Community support has ensured Dubbo's Michael Egan Memorial Book Fair has made an emphatic comeback from COVID disruptions.
Organisers of the annual event that could not be held in 2020 report it had a "phenomenal" opening on Saturday.
Strong demand for books continued on the second and final day on Sunday, when fiction and children's titles "just walked off the shelves", book fair coordinator Peter English said.
It was the 11th running of the event, run by the Rotary Club of Dubbo Macquarie as a memorial to charter member Michael Egan, who died from cancer in 2007 at the age of 49.
Proceeds from the book fair go to the Royal Flying Doctor Service's (RFDS) Dubbo Support Group and cancer research.
"So after a respite in 2020, we had enough books for two years for our book fair, and this year the community has not only supported our book fair with donations, but they've come out, and yesterday was just phenomenal," Mr English said.
Sales figures had yet to come to hand on Sunday, but Mr English said they would be "definitely 15 per cent" and "maybe 20 per cent up" on 2019, the last time the book fair was held.
He also estimated foot traffic had climbed and that the average spend was higher.
"Two years ago, the average spend was about $11, $12, somewhere in that vicinity per person through the door," Mr English said.
"Now it would have to be a little bit higher, I would have thought, probably around the $15 mark."
In the lead-up Mr English had pondered how the book fair would go after "such a year" as 2020.
The weekend had shown it was "booming back" and he suggested the pandemic lockdown had actually stimulated demand for books.
I think COVID's probably made people think what's important.Book fair coordinator Peter English
"I think COVID's probably made people think what's important," he said.
"And I know from Meals on Wheels, our clients relied on books to help them through the lonely period, which was fairly traumatic for the elderly.
"I think they find comfort in reading."
- See more photos of the book fair here
Mr English thanked the RFDS's Dubbo Support Group members who had been "troopers", helping from set-up onwards, LeaderLife, and JM Forklifts and others for supporting the event.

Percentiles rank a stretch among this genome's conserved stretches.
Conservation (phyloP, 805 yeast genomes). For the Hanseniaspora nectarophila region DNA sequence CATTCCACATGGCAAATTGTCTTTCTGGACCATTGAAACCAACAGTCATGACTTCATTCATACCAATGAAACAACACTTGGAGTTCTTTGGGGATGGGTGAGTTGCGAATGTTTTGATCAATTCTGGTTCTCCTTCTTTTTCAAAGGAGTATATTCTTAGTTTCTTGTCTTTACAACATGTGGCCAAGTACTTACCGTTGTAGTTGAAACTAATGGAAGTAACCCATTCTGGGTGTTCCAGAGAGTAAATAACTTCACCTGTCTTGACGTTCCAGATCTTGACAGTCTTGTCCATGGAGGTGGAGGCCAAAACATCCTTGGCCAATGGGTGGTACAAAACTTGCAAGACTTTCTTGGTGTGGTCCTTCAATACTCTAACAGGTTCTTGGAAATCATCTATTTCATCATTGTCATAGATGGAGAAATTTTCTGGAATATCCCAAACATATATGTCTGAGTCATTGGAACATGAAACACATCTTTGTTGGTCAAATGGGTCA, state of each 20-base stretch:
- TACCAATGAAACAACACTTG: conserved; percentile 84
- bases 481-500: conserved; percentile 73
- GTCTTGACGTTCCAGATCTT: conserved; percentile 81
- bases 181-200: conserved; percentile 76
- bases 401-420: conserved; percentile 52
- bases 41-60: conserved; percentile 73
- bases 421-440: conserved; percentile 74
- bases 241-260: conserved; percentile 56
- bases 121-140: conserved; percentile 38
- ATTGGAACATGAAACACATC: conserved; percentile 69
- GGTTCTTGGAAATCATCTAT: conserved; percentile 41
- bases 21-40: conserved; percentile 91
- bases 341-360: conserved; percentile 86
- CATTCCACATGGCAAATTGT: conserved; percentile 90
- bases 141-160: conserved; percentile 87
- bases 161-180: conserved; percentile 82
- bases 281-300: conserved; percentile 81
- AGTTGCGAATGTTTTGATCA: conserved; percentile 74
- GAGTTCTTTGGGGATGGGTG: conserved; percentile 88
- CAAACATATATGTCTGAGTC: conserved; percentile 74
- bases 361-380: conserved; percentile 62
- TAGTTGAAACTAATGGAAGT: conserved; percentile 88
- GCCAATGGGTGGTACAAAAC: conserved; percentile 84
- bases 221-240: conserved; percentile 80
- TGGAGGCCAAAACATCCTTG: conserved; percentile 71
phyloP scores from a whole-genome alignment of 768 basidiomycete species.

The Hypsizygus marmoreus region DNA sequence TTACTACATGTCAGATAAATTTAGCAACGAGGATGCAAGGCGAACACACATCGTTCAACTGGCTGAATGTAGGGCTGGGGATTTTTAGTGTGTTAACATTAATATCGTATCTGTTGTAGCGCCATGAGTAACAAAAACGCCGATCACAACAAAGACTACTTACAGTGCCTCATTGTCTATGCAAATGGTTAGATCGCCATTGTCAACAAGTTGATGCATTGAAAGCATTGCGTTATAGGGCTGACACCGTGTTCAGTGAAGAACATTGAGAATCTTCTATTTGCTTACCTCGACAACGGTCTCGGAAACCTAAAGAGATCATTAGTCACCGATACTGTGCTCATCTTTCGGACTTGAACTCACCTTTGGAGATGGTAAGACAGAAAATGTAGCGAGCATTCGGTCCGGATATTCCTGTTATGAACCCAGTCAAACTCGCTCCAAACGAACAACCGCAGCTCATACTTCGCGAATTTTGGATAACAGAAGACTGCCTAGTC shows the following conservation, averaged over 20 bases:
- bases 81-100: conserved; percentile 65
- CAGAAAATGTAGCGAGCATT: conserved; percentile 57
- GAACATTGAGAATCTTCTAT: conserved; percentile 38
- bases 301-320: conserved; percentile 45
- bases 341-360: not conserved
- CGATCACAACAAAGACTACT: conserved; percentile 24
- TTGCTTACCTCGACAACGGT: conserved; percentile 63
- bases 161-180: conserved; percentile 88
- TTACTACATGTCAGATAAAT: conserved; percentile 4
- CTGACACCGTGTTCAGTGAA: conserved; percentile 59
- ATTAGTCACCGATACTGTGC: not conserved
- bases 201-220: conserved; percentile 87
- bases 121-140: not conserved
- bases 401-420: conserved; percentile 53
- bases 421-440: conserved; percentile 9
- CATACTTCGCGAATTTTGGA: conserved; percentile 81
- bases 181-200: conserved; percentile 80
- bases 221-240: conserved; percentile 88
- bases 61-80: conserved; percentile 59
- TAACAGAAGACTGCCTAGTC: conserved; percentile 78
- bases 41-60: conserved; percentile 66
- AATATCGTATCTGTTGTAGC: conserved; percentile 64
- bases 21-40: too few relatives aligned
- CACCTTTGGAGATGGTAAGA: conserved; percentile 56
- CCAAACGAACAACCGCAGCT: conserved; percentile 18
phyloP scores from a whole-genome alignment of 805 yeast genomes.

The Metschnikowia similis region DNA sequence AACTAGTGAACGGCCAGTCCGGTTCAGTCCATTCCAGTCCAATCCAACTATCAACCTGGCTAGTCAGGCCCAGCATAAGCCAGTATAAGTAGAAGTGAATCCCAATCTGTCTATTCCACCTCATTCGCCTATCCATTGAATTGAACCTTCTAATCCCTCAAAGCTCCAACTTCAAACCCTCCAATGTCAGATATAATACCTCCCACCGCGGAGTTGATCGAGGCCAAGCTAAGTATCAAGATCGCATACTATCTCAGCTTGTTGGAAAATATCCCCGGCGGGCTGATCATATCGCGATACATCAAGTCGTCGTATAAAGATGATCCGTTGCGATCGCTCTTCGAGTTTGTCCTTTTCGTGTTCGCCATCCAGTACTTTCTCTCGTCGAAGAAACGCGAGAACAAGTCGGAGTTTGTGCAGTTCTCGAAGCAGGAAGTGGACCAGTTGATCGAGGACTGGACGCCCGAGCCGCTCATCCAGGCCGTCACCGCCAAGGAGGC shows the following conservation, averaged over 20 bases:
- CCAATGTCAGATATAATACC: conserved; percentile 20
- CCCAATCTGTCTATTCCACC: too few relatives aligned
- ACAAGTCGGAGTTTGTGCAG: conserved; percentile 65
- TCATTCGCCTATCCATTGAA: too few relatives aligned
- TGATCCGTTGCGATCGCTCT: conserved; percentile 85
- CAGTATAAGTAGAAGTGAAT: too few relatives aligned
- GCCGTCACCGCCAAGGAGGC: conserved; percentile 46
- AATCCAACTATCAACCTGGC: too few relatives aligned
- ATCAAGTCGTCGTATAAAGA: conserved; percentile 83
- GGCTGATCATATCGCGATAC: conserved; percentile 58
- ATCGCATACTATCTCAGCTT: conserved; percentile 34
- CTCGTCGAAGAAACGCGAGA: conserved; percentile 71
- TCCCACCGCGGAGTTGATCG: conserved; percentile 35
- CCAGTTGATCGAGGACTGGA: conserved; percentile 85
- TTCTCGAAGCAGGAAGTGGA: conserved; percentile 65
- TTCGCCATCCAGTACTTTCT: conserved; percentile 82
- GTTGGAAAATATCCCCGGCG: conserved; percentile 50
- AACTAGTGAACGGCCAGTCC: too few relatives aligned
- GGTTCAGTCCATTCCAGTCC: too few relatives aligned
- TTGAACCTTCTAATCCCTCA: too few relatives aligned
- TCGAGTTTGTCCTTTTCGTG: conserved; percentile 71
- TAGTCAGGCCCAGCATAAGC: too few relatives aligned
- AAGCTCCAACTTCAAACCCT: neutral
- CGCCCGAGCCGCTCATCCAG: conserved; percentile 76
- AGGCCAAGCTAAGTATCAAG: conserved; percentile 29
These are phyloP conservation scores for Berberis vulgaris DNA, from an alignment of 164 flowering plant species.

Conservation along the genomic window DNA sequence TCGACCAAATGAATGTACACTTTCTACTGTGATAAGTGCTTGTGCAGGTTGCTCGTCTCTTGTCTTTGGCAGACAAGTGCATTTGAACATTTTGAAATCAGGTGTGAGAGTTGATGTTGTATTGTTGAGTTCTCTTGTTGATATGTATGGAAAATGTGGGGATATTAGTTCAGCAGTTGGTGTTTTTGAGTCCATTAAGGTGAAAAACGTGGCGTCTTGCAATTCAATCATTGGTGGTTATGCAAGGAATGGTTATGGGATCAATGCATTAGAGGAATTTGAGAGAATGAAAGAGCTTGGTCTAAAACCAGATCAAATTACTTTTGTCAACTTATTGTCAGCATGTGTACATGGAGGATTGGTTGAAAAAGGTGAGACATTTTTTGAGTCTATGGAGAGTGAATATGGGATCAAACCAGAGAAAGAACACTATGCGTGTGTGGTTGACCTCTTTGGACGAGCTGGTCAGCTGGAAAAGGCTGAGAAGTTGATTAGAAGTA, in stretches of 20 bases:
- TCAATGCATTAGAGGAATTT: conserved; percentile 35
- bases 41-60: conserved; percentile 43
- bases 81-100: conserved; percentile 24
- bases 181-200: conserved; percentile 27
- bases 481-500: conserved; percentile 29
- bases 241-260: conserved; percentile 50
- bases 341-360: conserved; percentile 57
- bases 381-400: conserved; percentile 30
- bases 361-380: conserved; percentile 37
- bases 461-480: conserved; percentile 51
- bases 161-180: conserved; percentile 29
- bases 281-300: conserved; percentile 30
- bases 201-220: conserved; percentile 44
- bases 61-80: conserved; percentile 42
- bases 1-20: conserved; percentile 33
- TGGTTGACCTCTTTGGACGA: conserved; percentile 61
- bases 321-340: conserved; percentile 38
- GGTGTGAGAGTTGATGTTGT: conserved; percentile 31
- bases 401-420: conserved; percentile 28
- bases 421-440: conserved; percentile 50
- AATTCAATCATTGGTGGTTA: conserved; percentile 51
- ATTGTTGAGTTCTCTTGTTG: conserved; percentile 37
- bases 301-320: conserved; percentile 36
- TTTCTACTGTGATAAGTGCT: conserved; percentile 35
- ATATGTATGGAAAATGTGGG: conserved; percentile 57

"There's lots of people who support us in so many ways, and we wouldn't be able to run it and give to the RFDS and the Bill Walsh Cancer Research... we wouldn't be able to do it if we didn't have community and business support," Mr English said.
Michael Egan's daughter Charlotte Egan attended the event, which Mr English hoped would reach a total fundraising tally higher than in 2019.
"It's nice to know our fundraising goes to two organisations that directly and indirectly support Dubbo," he said.
"Michael Egan, who was our charter member, unfortunately died of cancer and his family were very insistent the beneficiaries be for research of cancer, and also for the Royal Flying Doctor Service, which was so good to Michael."
Among the patrons finding treasures was Valeena Baker of Tottenham, who was going home with two big bags of books on Sunday.
"Mum's been before, but I haven't, this is my first time here," she said.
The teacher said she had found some resources for work, gardening books to help her with her own yard, and books about Australian history or by Australian authors.
"I think the book fair is fantastic," Mrs Baker said.
"It's a great way to recycle books - it's easy to have them on the shelf and not read them again, so this is a good way to pass them on to someone else.
"New books can be expensive, so having second-hand books makes them easier to access.
"I hate to see books chucked out, so much knowledge goes to waste."
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